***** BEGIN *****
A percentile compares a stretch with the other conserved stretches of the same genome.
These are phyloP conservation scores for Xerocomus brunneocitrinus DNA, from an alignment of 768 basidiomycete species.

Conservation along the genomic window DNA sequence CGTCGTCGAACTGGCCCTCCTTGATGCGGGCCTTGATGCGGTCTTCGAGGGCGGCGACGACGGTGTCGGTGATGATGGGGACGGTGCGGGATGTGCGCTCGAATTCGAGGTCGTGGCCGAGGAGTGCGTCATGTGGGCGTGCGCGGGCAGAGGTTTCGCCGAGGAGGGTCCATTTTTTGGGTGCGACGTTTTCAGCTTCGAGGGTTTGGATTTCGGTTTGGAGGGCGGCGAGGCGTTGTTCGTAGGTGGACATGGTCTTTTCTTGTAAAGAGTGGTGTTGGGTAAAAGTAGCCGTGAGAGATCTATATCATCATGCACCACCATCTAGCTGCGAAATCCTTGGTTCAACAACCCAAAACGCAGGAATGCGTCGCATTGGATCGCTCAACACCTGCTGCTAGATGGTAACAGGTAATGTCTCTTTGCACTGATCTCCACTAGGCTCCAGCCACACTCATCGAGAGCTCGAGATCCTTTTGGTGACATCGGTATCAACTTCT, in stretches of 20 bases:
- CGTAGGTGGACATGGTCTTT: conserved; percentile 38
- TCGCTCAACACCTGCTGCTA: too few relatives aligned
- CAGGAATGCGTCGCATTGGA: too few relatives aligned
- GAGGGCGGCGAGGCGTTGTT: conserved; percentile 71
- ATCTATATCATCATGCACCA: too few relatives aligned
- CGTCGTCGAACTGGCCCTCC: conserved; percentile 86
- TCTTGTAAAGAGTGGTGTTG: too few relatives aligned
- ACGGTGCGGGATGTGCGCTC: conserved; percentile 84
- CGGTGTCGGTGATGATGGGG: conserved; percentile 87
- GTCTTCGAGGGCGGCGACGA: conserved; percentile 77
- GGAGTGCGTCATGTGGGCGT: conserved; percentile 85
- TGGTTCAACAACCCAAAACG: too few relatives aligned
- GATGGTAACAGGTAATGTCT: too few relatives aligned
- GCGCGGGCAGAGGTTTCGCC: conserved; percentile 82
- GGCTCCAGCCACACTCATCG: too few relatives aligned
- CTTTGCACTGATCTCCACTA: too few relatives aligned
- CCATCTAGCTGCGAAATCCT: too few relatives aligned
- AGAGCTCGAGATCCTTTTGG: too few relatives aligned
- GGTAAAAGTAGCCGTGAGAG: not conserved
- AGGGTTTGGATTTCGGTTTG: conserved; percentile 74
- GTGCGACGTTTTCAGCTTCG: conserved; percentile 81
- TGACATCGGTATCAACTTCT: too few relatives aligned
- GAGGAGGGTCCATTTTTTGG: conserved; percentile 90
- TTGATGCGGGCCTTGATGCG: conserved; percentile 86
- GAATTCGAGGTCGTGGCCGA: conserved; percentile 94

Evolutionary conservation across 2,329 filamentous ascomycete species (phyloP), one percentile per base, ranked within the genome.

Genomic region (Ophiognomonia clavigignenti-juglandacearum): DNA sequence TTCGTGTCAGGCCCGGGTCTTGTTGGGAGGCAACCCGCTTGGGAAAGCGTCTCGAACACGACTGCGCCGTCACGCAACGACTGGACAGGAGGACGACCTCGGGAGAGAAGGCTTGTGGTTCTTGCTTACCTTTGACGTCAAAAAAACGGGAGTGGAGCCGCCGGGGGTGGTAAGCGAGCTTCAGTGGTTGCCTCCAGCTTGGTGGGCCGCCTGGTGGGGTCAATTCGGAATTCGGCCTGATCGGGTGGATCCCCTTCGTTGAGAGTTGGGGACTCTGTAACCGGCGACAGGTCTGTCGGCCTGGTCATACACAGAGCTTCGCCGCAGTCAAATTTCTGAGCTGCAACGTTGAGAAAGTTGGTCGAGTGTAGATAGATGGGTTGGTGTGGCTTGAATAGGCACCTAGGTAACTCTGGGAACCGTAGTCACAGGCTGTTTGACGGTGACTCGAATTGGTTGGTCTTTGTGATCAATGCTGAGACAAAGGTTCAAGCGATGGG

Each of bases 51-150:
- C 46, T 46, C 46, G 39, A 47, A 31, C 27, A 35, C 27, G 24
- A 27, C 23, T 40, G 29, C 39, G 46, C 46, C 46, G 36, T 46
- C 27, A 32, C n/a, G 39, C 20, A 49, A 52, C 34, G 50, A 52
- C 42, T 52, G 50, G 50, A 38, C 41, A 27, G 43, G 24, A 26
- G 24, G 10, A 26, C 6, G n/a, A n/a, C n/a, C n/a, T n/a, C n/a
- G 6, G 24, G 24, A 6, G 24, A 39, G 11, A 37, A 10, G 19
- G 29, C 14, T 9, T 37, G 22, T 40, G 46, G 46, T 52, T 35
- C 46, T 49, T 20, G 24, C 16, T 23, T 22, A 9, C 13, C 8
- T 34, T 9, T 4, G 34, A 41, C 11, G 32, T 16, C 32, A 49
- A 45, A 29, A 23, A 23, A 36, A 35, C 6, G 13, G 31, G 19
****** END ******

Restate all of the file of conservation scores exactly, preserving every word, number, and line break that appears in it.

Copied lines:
A percentile compares a stretch with the other conserved stretches of the same genome.
These are phyloP conservation scores for Xerocomus brunneocitrinus DNA, from an alignment of 768 basidiomycete species.

Conservation along the genomic window DNA sequence CGTCGTCGAACTGGCCCTCCTTGATGCGGGCCTTGATGCGGTCTTCGAGGGCGGCGACGACGGTGTCGGTGATGATGGGGACGGTGCGGGATGTGCGCTCGAATTCGAGGTCGTGGCCGAGGAGTGCGTCATGTGGGCGTGCGCGGGCAGAGGTTTCGCCGAGGAGGGTCCATTTTTTGGGTGCGACGTTTTCAGCTTCGAGGGTTTGGATTTCGGTTTGGAGGGCGGCGAGGCGTTGTTCGTAGGTGGACATGGTCTTTTCTTGTAAAGAGTGGTGTTGGGTAAAAGTAGCCGTGAGAGATCTATATCATCATGCACCACCATCTAGCTGCGAAATCCTTGGTTCAACAACCCAAAACGCAGGAATGCGTCGCATTGGATCGCTCAACACCTGCTGCTAGATGGTAACAGGTAATGTCTCTTTGCACTGATCTCCACTAGGCTCCAGCCACACTCATCGAGAGCTCGAGATCCTTTTGGTGACATCGGTATCAACTTCT, in stretches of 20 bases:
- CGTAGGTGGACATGGTCTTT: conserved; percentile 38
- TCGCTCAACACCTGCTGCTA: too few relatives aligned
- CAGGAATGCGTCGCATTGGA: too few relatives aligned
- GAGGGCGGCGAGGCGTTGTT: conserved; percentile 71
- ATCTATATCATCATGCACCA: too few relatives aligned
- CGTCGTCGAACTGGCCCTCC: conserved; percentile 86
- TCTTGTAAAGAGTGGTGTTG: too few relatives aligned
- ACGGTGCGGGATGTGCGCTC: conserved; percentile 84
- CGGTGTCGGTGATGATGGGG: conserved; percentile 87
- GTCTTCGAGGGCGGCGACGA: conserved; percentile 77
- GGAGTGCGTCATGTGGGCGT: conserved; percentile 85
- TGGTTCAACAACCCAAAACG: too few relatives aligned
- GATGGTAACAGGTAATGTCT: too few relatives aligned
- GCGCGGGCAGAGGTTTCGCC: conserved; percentile 82
- GGCTCCAGCCACACTCATCG: too few relatives aligned
- CTTTGCACTGATCTCCACTA: too few relatives aligned
- CCATCTAGCTGCGAAATCCT: too few relatives aligned
- AGAGCTCGAGATCCTTTTGG: too few relatives aligned
- GGTAAAAGTAGCCGTGAGAG: not conserved
- AGGGTTTGGATTTCGGTTTG: conserved; percentile 74
- GTGCGACGTTTTCAGCTTCG: conserved; percentile 81
- TGACATCGGTATCAACTTCT: too few relatives aligned
- GAGGAGGGTCCATTTTTTGG: conserved; percentile 90
- TTGATGCGGGCCTTGATGCG: conserved; percentile 86
- GAATTCGAGGTCGTGGCCGA: conserved; percentile 94

Evolutionary conservation across 2,329 filamentous ascomycete species (phyloP), one percentile per base, ranked within the genome.

Genomic region (Ophiognomonia clavigignenti-juglandacearum): DNA sequence TTCGTGTCAGGCCCGGGTCTTGTTGGGAGGCAACCCGCTTGGGAAAGCGTCTCGAACACGACTGCGCCGTCACGCAACGACTGGACAGGAGGACGACCTCGGGAGAGAAGGCTTGTGGTTCTTGCTTACCTTTGACGTCAAAAAAACGGGAGTGGAGCCGCCGGGGGTGGTAAGCGAGCTTCAGTGGTTGCCTCCAGCTTGGTGGGCCGCCTGGTGGGGTCAATTCGGAATTCGGCCTGATCGGGTGGATCCCCTTCGTTGAGAGTTGGGGACTCTGTAACCGGCGACAGGTCTGTCGGCCTGGTCATACACAGAGCTTCGCCGCAGTCAAATTTCTGAGCTGCAACGTTGAGAAAGTTGGTCGAGTGTAGATAGATGGGTTGGTGTGGCTTGAATAGGCACCTAGGTAACTCTGGGAACCGTAGTCACAGGCTGTTTGACGGTGACTCGAATTGGTTGGTCTTTGTGATCAATGCTGAGACAAAGGTTCAAGCGATGGG

Each of bases 51-150:
- C 46, T 46, C 46, G 39, A 47, A 31, C 27, A 35, C 27, G 24
- A 27, C 23, T 40, G 29, C 39, G 46, C 46, C 46, G 36, T 46
- C 27, A 32, C n/a, G 39, C 20, A 49, A 52, C 34, G 50, A 52
- C 42, T 52, G 50, G 50, A 38, C 41, A 27, G 43, G 24, A 26
- G 24, G 10, A 26, C 6, G n/a, A n/a, C n/a, C n/a, T n/a, C n/a
- G 6, G 24, G 24, A 6, G 24, A 39, G 11, A 37, A 10, G 19
- G 29, C 14, T 9, T 37, G 22, T 40, G 46, G 46, T 52, T 35
- C 46, T 49, T 20, G 24, C 16, T 23, T 22, A 9, C 13, C 8
- T 34, T 9, T 4, G 34, A 41, C 11, G 32, T 16, C 32, A 49
- A 45, A 29, A 23, A 23, A 36, A 35, C 6, G 13, G 31, G 19